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Mapping Proximity Associations of Core Spindle Assembly Checkpoint Proteins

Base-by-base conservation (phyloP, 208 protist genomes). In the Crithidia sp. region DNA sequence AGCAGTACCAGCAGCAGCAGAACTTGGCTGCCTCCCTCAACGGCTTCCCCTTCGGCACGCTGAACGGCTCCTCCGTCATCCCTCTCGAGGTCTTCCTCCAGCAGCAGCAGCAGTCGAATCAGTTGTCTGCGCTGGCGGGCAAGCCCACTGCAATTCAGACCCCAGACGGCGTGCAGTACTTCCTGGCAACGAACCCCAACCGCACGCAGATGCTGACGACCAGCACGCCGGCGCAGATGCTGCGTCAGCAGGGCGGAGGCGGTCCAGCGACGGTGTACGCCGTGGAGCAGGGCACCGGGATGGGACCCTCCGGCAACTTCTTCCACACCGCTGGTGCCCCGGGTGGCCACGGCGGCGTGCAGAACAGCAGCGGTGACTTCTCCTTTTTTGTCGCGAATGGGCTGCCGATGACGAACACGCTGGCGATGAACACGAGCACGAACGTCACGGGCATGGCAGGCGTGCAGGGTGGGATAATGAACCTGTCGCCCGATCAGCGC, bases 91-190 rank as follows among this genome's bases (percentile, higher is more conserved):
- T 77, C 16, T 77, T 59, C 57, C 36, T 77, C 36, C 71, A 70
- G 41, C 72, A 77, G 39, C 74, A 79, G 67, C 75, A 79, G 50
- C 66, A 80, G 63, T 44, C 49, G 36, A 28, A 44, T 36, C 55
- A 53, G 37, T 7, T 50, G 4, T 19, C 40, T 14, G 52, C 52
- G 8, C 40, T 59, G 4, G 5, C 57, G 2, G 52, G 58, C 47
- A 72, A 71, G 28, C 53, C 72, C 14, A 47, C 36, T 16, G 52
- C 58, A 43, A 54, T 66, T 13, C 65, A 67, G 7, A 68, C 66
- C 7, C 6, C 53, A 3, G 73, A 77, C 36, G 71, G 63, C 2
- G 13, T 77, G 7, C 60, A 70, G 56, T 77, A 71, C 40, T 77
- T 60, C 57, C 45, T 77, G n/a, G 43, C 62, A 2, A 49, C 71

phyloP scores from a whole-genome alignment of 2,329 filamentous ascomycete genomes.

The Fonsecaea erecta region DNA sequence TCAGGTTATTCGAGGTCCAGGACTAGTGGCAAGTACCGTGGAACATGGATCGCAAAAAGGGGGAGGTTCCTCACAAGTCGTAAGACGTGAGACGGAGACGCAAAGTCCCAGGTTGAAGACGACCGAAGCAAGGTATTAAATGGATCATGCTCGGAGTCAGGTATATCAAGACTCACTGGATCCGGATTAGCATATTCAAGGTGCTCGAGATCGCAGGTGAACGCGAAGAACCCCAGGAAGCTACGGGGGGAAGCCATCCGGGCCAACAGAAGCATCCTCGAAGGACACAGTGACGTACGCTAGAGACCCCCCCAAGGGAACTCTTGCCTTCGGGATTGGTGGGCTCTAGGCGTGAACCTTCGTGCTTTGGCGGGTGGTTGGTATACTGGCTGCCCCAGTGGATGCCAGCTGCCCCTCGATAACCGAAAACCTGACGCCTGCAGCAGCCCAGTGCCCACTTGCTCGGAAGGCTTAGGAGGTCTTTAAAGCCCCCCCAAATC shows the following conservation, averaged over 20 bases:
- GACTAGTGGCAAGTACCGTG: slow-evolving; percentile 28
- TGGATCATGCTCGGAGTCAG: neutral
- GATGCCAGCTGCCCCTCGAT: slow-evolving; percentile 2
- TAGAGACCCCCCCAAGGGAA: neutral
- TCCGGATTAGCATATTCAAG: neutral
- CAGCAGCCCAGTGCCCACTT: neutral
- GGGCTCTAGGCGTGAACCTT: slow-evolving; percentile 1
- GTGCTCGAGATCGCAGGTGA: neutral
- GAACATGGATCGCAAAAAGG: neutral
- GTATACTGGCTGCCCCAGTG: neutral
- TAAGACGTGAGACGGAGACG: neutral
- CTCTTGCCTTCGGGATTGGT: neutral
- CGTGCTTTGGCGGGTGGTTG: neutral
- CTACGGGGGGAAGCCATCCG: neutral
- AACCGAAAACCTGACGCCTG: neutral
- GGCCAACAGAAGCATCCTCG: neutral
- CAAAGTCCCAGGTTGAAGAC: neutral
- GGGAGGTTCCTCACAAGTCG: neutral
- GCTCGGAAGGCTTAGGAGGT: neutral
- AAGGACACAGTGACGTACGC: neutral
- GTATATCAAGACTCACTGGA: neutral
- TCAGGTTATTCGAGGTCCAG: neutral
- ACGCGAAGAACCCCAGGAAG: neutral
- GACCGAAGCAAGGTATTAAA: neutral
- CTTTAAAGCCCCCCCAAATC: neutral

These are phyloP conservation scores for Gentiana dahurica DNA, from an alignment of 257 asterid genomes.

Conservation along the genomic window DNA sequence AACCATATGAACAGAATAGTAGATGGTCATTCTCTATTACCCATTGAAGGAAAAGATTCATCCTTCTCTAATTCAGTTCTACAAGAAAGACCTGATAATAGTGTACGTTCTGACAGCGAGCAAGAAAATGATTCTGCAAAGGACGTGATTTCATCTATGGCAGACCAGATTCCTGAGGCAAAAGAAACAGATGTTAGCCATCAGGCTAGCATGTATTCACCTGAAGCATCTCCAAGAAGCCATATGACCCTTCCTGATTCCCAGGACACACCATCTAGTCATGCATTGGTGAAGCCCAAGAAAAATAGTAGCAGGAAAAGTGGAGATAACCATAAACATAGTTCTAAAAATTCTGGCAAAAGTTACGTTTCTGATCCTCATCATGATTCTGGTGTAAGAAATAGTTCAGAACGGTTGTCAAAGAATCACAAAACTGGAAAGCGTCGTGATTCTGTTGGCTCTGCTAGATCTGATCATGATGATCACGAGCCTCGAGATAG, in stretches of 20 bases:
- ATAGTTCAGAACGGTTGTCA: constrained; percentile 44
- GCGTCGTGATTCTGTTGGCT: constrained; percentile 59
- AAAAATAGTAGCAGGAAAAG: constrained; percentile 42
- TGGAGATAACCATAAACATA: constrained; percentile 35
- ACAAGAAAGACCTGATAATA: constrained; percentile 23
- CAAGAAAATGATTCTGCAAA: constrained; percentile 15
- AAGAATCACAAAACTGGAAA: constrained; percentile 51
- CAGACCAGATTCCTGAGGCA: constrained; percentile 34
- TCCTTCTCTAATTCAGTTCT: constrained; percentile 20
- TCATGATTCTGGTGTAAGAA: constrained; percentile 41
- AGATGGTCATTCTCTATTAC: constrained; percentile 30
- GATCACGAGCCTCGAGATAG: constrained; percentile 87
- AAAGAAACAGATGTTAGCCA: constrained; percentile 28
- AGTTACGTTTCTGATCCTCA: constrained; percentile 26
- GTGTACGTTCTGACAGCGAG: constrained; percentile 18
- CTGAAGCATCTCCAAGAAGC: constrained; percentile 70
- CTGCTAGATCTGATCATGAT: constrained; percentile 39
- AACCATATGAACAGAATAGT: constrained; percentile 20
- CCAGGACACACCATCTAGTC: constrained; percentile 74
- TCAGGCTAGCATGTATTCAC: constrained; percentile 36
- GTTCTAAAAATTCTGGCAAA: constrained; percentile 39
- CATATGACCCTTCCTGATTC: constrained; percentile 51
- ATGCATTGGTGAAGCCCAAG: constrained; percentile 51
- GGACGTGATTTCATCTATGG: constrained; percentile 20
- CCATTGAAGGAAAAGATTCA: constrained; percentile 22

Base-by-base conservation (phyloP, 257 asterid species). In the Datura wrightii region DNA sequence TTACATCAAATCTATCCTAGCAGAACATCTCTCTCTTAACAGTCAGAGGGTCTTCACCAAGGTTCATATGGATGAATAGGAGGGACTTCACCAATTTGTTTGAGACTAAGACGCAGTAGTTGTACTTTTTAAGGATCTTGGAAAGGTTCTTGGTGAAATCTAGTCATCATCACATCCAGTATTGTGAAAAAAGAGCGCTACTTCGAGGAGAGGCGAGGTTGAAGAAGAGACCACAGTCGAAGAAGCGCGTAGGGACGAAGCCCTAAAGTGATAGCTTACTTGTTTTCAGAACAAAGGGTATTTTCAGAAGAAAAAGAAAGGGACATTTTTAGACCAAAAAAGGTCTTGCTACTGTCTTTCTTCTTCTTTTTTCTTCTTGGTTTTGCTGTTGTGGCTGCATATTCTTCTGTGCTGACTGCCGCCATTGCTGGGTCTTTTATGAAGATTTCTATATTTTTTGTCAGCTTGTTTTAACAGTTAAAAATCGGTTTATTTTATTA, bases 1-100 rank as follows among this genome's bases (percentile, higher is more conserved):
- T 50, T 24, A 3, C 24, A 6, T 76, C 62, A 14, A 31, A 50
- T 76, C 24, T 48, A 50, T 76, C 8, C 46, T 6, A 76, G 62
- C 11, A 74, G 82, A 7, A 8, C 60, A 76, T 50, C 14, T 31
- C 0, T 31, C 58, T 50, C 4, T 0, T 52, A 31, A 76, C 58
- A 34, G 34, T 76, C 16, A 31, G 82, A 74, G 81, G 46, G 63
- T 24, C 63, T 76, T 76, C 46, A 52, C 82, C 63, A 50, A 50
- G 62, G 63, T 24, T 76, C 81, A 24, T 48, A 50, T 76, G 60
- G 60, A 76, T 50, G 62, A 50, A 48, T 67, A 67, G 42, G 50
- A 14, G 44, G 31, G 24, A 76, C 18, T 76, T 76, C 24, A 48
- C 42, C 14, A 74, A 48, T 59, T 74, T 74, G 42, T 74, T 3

The spindle assembly checkpoint (SAC) is critical for sensing defective microtubule-kinetochore attachments and tension across the kinetochore and functions to arrest cells in prometaphase to allow time to repair any errors before proceeding into anaphase. Dysregulation of the SAC leads to chromosome segregation errors that have been linked to human diseases like cancer. Although much has been learned about the composition of the SAC and the factors that regulate its activity, the proximity associations of core SAC components have not been explored in a systematic manner. Here, we have taken a BioID2-proximity-labeling proteomic approach to define the proximity protein environment for each of the five core SAC proteins BUB1, BUB3, BUBR1, MAD1L1, and MAD2L1 in mitotic-enriched populations of cells where the SAC is active. These five protein association maps were integrated to generate a SAC proximity protein network that contains multiple layers of information related to core SAC protein complexes, protein-protein interactions, and proximity associations. Our analysis validated many known SAC complexes and protein-protein interactions. Additionally, it uncovered new protein associations, including the ELYS-MAD1L1 interaction that we have validated, which lend insight into the functioning of core SAC proteins and highlight future areas of investigation to better understand the SAC.

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